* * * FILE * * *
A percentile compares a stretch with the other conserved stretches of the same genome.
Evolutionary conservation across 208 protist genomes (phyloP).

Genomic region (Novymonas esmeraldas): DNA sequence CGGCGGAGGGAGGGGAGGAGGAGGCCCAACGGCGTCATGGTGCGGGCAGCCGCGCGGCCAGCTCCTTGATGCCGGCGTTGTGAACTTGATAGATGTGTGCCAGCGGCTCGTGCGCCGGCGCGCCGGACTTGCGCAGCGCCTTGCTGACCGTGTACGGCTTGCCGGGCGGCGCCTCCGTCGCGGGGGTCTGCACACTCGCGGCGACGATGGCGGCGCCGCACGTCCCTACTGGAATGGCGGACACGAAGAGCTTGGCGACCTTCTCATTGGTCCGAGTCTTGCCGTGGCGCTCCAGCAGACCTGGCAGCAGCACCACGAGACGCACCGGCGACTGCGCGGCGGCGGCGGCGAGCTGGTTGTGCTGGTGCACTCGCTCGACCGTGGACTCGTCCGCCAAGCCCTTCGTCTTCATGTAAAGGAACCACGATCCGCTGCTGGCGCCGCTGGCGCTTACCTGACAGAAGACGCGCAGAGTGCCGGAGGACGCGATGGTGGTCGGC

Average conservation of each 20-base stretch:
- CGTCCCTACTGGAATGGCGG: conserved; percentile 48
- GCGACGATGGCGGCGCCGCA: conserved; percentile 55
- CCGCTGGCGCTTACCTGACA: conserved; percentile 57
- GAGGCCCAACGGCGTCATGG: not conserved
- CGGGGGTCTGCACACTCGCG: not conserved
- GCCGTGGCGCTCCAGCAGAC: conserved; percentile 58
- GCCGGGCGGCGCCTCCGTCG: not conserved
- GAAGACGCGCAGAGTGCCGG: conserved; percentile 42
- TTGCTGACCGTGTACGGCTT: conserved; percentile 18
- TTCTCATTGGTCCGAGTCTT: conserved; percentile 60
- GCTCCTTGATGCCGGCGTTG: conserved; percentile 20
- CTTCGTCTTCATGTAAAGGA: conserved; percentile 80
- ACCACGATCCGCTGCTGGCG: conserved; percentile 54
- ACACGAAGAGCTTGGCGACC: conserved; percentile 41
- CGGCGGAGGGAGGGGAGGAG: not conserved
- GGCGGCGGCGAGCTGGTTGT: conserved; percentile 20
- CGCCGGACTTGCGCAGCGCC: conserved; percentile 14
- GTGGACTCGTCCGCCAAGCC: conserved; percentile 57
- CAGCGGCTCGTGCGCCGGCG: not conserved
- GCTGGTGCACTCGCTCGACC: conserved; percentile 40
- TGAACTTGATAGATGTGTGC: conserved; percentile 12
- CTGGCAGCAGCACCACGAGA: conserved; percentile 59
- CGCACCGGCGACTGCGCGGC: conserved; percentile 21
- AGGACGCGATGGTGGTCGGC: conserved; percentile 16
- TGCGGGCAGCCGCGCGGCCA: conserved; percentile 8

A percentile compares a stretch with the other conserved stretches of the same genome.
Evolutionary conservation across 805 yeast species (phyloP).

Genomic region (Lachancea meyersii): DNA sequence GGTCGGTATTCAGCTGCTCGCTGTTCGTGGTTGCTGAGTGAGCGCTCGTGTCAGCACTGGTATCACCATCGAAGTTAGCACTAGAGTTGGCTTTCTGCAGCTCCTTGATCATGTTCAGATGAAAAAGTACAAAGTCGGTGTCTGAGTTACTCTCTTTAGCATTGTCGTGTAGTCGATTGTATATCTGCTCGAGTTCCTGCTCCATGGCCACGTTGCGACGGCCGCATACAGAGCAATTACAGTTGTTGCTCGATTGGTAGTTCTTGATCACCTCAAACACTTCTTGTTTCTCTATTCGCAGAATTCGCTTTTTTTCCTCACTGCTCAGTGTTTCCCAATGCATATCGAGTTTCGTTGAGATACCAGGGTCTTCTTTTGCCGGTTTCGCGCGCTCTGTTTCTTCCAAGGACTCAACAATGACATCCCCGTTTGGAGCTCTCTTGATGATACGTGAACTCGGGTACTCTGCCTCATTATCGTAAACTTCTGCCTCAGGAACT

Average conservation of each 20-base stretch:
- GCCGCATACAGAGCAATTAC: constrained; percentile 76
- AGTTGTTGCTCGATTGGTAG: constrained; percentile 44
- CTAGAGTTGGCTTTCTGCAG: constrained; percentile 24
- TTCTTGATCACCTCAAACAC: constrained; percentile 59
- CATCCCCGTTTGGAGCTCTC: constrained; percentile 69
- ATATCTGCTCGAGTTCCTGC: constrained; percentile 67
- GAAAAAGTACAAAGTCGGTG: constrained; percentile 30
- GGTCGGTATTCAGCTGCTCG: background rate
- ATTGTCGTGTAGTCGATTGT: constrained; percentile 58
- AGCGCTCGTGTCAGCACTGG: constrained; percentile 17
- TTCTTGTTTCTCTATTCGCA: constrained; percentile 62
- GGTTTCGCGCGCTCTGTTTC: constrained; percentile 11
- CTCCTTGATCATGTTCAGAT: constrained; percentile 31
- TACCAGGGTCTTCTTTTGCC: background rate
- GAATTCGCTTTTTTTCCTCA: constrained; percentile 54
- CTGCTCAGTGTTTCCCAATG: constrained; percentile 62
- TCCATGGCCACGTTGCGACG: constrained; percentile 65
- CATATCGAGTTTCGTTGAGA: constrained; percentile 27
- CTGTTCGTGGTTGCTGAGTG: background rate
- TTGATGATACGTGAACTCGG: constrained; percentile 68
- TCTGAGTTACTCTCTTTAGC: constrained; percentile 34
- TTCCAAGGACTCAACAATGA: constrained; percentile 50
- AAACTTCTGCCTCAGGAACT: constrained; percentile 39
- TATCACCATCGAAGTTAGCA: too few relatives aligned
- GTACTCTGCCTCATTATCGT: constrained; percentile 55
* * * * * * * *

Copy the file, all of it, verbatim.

A percentile compares a stretch with the other conserved stretches of the same genome.
Evolutionary conservation across 208 protist genomes (phyloP).

Genomic region (Novymonas esmeraldas): DNA sequence CGGCGGAGGGAGGGGAGGAGGAGGCCCAACGGCGTCATGGTGCGGGCAGCCGCGCGGCCAGCTCCTTGATGCCGGCGTTGTGAACTTGATAGATGTGTGCCAGCGGCTCGTGCGCCGGCGCGCCGGACTTGCGCAGCGCCTTGCTGACCGTGTACGGCTTGCCGGGCGGCGCCTCCGTCGCGGGGGTCTGCACACTCGCGGCGACGATGGCGGCGCCGCACGTCCCTACTGGAATGGCGGACACGAAGAGCTTGGCGACCTTCTCATTGGTCCGAGTCTTGCCGTGGCGCTCCAGCAGACCTGGCAGCAGCACCACGAGACGCACCGGCGACTGCGCGGCGGCGGCGGCGAGCTGGTTGTGCTGGTGCACTCGCTCGACCGTGGACTCGTCCGCCAAGCCCTTCGTCTTCATGTAAAGGAACCACGATCCGCTGCTGGCGCCGCTGGCGCTTACCTGACAGAAGACGCGCAGAGTGCCGGAGGACGCGATGGTGGTCGGC

Average conservation of each 20-base stretch:
- CGTCCCTACTGGAATGGCGG: conserved; percentile 48
- GCGACGATGGCGGCGCCGCA: conserved; percentile 55
- CCGCTGGCGCTTACCTGACA: conserved; percentile 57
- GAGGCCCAACGGCGTCATGG: not conserved
- CGGGGGTCTGCACACTCGCG: not conserved
- GCCGTGGCGCTCCAGCAGAC: conserved; percentile 58
- GCCGGGCGGCGCCTCCGTCG: not conserved
- GAAGACGCGCAGAGTGCCGG: conserved; percentile 42
- TTGCTGACCGTGTACGGCTT: conserved; percentile 18
- TTCTCATTGGTCCGAGTCTT: conserved; percentile 60
- GCTCCTTGATGCCGGCGTTG: conserved; percentile 20
- CTTCGTCTTCATGTAAAGGA: conserved; percentile 80
- ACCACGATCCGCTGCTGGCG: conserved; percentile 54
- ACACGAAGAGCTTGGCGACC: conserved; percentile 41
- CGGCGGAGGGAGGGGAGGAG: not conserved
- GGCGGCGGCGAGCTGGTTGT: conserved; percentile 20
- CGCCGGACTTGCGCAGCGCC: conserved; percentile 14
- GTGGACTCGTCCGCCAAGCC: conserved; percentile 57
- CAGCGGCTCGTGCGCCGGCG: not conserved
- GCTGGTGCACTCGCTCGACC: conserved; percentile 40
- TGAACTTGATAGATGTGTGC: conserved; percentile 12
- CTGGCAGCAGCACCACGAGA: conserved; percentile 59
- CGCACCGGCGACTGCGCGGC: conserved; percentile 21
- AGGACGCGATGGTGGTCGGC: conserved; percentile 16
- TGCGGGCAGCCGCGCGGCCA: conserved; percentile 8

A percentile compares a stretch with the other conserved stretches of the same genome.
Evolutionary conservation across 805 yeast species (phyloP).

Genomic region (Lachancea meyersii): DNA sequence GGTCGGTATTCAGCTGCTCGCTGTTCGTGGTTGCTGAGTGAGCGCTCGTGTCAGCACTGGTATCACCATCGAAGTTAGCACTAGAGTTGGCTTTCTGCAGCTCCTTGATCATGTTCAGATGAAAAAGTACAAAGTCGGTGTCTGAGTTACTCTCTTTAGCATTGTCGTGTAGTCGATTGTATATCTGCTCGAGTTCCTGCTCCATGGCCACGTTGCGACGGCCGCATACAGAGCAATTACAGTTGTTGCTCGATTGGTAGTTCTTGATCACCTCAAACACTTCTTGTTTCTCTATTCGCAGAATTCGCTTTTTTTCCTCACTGCTCAGTGTTTCCCAATGCATATCGAGTTTCGTTGAGATACCAGGGTCTTCTTTTGCCGGTTTCGCGCGCTCTGTTTCTTCCAAGGACTCAACAATGACATCCCCGTTTGGAGCTCTCTTGATGATACGTGAACTCGGGTACTCTGCCTCATTATCGTAAACTTCTGCCTCAGGAACT

Average conservation of each 20-base stretch:
- GCCGCATACAGAGCAATTAC: constrained; percentile 76
- AGTTGTTGCTCGATTGGTAG: constrained; percentile 44
- CTAGAGTTGGCTTTCTGCAG: constrained; percentile 24
- TTCTTGATCACCTCAAACAC: constrained; percentile 59
- CATCCCCGTTTGGAGCTCTC: constrained; percentile 69
- ATATCTGCTCGAGTTCCTGC: constrained; percentile 67
- GAAAAAGTACAAAGTCGGTG: constrained; percentile 30
- GGTCGGTATTCAGCTGCTCG: background rate
- ATTGTCGTGTAGTCGATTGT: constrained; percentile 58
- AGCGCTCGTGTCAGCACTGG: constrained; percentile 17
- TTCTTGTTTCTCTATTCGCA: constrained; percentile 62
- GGTTTCGCGCGCTCTGTTTC: constrained; percentile 11
- CTCCTTGATCATGTTCAGAT: constrained; percentile 31
- TACCAGGGTCTTCTTTTGCC: background rate
- GAATTCGCTTTTTTTCCTCA: constrained; percentile 54
- CTGCTCAGTGTTTCCCAATG: constrained; percentile 62
- TCCATGGCCACGTTGCGACG: constrained; percentile 65
- CATATCGAGTTTCGTTGAGA: constrained; percentile 27
- CTGTTCGTGGTTGCTGAGTG: background rate
- TTGATGATACGTGAACTCGG: constrained; percentile 68
- TCTGAGTTACTCTCTTTAGC: constrained; percentile 34
- TTCCAAGGACTCAACAATGA: constrained; percentile 50
- AAACTTCTGCCTCAGGAACT: constrained; percentile 39
- TATCACCATCGAAGTTAGCA: too few relatives aligned
- GTACTCTGCCTCATTATCGT: constrained; percentile 55